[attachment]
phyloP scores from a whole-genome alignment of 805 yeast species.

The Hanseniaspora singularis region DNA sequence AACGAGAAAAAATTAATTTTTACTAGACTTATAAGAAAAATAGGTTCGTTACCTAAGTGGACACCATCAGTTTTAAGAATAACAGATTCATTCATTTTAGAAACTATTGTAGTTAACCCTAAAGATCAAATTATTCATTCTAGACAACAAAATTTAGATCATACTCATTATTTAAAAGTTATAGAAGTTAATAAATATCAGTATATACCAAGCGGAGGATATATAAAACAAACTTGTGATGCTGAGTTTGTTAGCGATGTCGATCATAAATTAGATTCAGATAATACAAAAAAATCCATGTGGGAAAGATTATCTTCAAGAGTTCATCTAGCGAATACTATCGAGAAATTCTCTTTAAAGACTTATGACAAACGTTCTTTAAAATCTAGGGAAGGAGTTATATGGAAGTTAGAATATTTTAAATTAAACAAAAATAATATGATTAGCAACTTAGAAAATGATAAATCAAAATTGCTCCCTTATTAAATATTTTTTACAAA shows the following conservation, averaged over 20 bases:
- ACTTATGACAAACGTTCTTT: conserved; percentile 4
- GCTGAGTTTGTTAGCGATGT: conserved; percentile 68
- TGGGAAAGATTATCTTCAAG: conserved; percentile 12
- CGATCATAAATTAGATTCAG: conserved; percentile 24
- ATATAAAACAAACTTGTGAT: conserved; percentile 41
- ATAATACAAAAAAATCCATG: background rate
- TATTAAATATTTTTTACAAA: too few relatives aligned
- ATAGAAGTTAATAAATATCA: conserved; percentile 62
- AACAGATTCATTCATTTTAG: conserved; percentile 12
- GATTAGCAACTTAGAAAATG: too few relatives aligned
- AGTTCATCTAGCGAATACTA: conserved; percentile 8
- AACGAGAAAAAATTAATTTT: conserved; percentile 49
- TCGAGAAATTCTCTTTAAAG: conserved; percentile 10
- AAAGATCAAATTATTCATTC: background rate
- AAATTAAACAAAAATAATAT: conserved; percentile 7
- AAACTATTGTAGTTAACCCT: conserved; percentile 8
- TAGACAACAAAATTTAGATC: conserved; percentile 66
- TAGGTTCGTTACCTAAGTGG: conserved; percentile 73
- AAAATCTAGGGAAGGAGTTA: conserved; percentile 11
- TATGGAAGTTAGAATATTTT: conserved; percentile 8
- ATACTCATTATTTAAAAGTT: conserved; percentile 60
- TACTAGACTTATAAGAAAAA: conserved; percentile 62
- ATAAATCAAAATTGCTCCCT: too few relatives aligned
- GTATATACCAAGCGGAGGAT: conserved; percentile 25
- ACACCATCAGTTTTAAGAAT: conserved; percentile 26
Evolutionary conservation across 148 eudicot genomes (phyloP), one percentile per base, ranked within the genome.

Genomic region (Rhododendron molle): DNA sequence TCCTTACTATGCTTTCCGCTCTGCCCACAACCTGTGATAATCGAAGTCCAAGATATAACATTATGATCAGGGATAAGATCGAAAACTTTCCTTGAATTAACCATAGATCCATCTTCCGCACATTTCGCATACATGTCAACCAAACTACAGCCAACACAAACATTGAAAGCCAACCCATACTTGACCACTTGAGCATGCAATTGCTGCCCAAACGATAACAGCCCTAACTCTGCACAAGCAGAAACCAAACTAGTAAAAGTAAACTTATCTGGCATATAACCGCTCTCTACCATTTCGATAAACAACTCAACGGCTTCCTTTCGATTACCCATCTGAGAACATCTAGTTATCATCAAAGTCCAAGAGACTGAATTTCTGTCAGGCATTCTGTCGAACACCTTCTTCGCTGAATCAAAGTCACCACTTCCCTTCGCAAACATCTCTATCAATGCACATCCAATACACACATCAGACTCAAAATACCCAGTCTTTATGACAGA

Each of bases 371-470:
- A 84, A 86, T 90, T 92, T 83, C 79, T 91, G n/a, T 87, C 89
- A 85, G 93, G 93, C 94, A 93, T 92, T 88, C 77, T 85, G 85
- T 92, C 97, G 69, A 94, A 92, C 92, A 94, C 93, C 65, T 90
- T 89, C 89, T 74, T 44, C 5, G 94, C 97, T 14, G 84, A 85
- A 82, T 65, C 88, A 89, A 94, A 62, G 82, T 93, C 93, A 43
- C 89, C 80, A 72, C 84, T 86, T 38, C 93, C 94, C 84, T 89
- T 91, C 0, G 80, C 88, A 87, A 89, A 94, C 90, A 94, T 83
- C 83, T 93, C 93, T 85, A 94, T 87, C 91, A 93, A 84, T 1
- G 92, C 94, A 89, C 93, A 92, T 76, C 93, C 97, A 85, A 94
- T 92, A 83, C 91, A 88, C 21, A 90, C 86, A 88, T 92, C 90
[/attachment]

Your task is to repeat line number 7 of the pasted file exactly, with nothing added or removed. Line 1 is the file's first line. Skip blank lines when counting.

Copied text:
- ATATAAAACAAACTTGTGAT: conserved; percentile 41